Lean Thinking

Written by Published in Agile

I do a lot of coaching at large companies. Big, monolithic, and often very conservative organisations. Organisations like that are very difficult to change. They have become big and successful by being conservative and risk averse. There is a lot of resistance and inertia. They may recognise the need to change. They may recognise the benefits of change. Actually making that change though, means taking risks and they just can’t quite take that step. They will fiddle around at the edges and do some cosmetic stuff, but actually changing into an organisation that embraces innovation and risk is just a step too far.

So how does a coach actually implement change in an organisation like that? By making a small change that changes the behaviour of the organisation in a way that drives more change. Let me explain –

02 December 2013

Let's Get Physical

Written by Published in Agile

At work I do a lot of stuff. I help teams produce software that is used by millions of people. When I am home on the weekend I do more work, but it's different work. I work with my hands producing things. Physical things. Although what I do at work is valuable (far more valuable in dollar terms than my attempts at DIY) I almost feel more of a sense of satisfaction at seeing a finished thing worth $50 roll out of my workshop than a million dollar project roll out of one of my teams. Because it's real. Because I can touch it and pick it up ( well, maybe pick it up... some of them are quite heavy). Because it is a physical thing.

I react differently to physical things than I do to electronic things. Maybe this is because I am not in my first flush of youth and don't qualify as a "digital native". Maybe to younger people, electronic stuff feels just as real as physical things but I doubt it. People are hardwired to treat things they can see and touch as more real than things they can't. Even in the physical world. People will often take the single chocolate bar they can see now, rather than wait for ten chocolate bars that are waiting in the next room. The one they can see is more real than the ten they can't.

Written by Published in Agile

When a team is behind its targets, the natural instinct is to work even harder to catch up. Sometimes though, the best thing you can do is… nothing.

Let’s look at a team. For various reasons, they have done several sprints' worth of work with no test environment available. How can this be? Let’s just imagine that they work for a hypothetical large company with a ludicrously complex process around setting up test environments. I’m sure such things never happen in real life, but just go with me on this one.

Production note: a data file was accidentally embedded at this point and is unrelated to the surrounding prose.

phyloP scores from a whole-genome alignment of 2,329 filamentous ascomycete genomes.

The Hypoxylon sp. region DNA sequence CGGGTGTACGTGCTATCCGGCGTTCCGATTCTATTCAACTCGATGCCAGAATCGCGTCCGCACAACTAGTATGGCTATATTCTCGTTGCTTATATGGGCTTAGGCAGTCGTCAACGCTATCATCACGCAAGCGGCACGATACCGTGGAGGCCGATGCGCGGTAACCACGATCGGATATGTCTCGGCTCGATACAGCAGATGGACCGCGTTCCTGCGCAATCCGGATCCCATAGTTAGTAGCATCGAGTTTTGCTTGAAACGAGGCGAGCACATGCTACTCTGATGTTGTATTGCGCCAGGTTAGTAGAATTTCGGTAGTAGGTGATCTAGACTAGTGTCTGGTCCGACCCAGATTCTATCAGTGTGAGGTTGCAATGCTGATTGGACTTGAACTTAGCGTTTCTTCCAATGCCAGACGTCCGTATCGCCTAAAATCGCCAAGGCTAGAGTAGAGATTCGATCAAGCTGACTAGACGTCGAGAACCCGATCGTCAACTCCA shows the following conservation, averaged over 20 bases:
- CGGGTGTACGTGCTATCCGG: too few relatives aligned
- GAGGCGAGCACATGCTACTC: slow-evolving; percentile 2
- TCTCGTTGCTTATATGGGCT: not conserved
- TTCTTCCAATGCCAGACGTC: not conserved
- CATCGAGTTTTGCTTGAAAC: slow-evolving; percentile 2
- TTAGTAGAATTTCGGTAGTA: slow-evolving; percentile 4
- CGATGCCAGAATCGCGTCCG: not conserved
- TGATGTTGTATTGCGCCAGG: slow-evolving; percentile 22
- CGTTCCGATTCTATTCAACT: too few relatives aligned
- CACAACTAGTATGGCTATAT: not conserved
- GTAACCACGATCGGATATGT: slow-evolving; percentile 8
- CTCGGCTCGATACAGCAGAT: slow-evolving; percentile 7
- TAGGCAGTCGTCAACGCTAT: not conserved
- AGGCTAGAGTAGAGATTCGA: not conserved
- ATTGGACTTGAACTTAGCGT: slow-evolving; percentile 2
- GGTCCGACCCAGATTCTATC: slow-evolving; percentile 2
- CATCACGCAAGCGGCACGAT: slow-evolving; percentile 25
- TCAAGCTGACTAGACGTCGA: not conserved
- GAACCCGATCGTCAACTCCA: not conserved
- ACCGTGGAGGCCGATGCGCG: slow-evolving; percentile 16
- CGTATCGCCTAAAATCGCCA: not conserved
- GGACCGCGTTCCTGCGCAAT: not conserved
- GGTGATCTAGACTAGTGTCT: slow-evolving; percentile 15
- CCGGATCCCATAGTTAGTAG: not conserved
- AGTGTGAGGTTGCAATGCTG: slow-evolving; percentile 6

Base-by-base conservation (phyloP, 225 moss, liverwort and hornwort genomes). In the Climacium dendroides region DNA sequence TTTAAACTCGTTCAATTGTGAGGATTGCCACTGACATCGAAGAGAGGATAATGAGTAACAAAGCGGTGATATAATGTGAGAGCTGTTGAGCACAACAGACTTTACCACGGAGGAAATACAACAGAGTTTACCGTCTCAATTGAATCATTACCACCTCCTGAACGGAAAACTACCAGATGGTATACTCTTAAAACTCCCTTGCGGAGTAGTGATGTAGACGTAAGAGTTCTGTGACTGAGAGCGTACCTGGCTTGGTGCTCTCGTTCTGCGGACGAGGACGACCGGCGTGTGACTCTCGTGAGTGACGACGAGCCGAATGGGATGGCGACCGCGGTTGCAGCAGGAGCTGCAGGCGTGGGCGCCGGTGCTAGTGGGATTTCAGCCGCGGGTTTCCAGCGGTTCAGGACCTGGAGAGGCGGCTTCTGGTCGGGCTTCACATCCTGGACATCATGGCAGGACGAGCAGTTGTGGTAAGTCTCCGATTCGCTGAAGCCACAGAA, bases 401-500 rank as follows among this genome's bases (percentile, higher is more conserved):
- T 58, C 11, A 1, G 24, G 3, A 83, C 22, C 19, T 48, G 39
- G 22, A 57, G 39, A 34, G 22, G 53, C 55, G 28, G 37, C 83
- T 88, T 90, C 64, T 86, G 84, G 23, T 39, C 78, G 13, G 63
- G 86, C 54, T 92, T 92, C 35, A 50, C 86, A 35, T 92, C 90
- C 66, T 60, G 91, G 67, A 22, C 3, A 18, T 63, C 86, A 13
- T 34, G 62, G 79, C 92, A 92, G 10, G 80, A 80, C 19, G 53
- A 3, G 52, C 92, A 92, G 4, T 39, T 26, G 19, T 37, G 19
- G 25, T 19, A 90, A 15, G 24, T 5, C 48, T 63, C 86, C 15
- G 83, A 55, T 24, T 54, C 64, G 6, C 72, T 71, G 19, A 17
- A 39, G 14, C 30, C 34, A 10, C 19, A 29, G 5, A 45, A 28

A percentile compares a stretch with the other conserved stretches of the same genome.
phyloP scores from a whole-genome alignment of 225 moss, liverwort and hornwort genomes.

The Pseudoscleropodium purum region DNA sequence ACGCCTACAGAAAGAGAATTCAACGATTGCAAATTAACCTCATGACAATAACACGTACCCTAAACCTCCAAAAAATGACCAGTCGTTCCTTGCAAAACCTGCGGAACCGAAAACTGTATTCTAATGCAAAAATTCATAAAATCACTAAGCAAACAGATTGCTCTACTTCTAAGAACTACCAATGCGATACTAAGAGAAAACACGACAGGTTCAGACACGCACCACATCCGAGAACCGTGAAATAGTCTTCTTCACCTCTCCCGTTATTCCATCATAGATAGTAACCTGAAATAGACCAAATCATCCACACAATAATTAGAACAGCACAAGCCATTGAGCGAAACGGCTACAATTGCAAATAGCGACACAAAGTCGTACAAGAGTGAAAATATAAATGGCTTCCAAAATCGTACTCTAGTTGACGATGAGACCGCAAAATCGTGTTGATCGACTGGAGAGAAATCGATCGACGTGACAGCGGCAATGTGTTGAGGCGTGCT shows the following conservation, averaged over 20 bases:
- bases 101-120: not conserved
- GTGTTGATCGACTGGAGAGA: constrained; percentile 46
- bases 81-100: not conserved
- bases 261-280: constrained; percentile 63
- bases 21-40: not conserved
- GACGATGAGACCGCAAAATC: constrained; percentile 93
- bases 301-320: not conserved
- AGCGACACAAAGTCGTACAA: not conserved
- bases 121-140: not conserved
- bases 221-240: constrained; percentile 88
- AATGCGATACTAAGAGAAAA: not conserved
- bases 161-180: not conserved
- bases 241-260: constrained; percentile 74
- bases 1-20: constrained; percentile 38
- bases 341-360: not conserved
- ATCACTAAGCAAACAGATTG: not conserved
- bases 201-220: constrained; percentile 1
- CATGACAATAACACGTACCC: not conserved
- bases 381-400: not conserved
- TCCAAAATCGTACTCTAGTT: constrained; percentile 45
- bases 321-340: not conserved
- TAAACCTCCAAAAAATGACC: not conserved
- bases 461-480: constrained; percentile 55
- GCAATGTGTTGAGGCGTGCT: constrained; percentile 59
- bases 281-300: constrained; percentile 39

Written by Published in Agile

They say that when all you have is a hammer, every problem looks like a nail. It’s the same in business – when all you have is a project management methodology, everything looks like a project. Most organisations have become very project focussed. Everything is a project. New release of software – project. Some process change – project. That’s great. Projects are good. They are certainly better than the ad-hoc approach we had before projects. But projects do have some drawbacks.

To work out what the drawbacks are, we need to look at what a project is. A project is defined (by the PMI who should know) as something that has a defined scope, a defined start and a defined end date.  So projects are finite in length. Anything without an end date isn’t a project, it's business as usual.

08 October 2013

Vision

Written by Published in Agile

Normally, the phrase 'project vision" or "project goal" elicits a collective groan from any team in which it is used. This is because project vision statements are generally... well... crap. Whoever puts them together inevitably feels it necessary to slip into management speak and string a bunch of fairly meaningless weasel words together – "we will proactively leverage our synergies to achieve outcomes consistent with our values...". Lots of words but no actual meaning. No wonder people greet them with a groan.

But at the same time, the team needs to have a cohesive picture of what it is they are working towards. They need to know what the goal is. More than that, the team will do much better at reaching the goal if they really believe that the goal is worthwhile. They need to see the goal as a thing to be desired, a thing to be strived for. What do we call such a goal? Well.. that would be the project vision, wouldn't it. This leads us to a dilemma. The team needs a vision to strive towards, but vision statements are so universally awful.

16 August 2013

Self Organisation

Written by Published in Agile

In the Agile world, we (and I am certainly no exception) talk a lot about Self Organisation, but what does that mean? What is this thing called Self Organisation?

Written by Published in Agile

Some agile teams do well. Many don't. In my experience, there is one consistent thing that separates the teams that succeed from those that fail and that is sound engineering practices. Foremost among those sound practices is Test First (or Test Driven) design.

Written by Published in Agile

The key to Agile and Lean methodologies is “the rapid delivery of customer value”. Anything that does not add value is considered waste. In Agile, value is often defined as “working code” but this is too narrow a definition. It assumes that the only stakeholders that matter are the end users of the software and that the only product the team needs to produce is the software.

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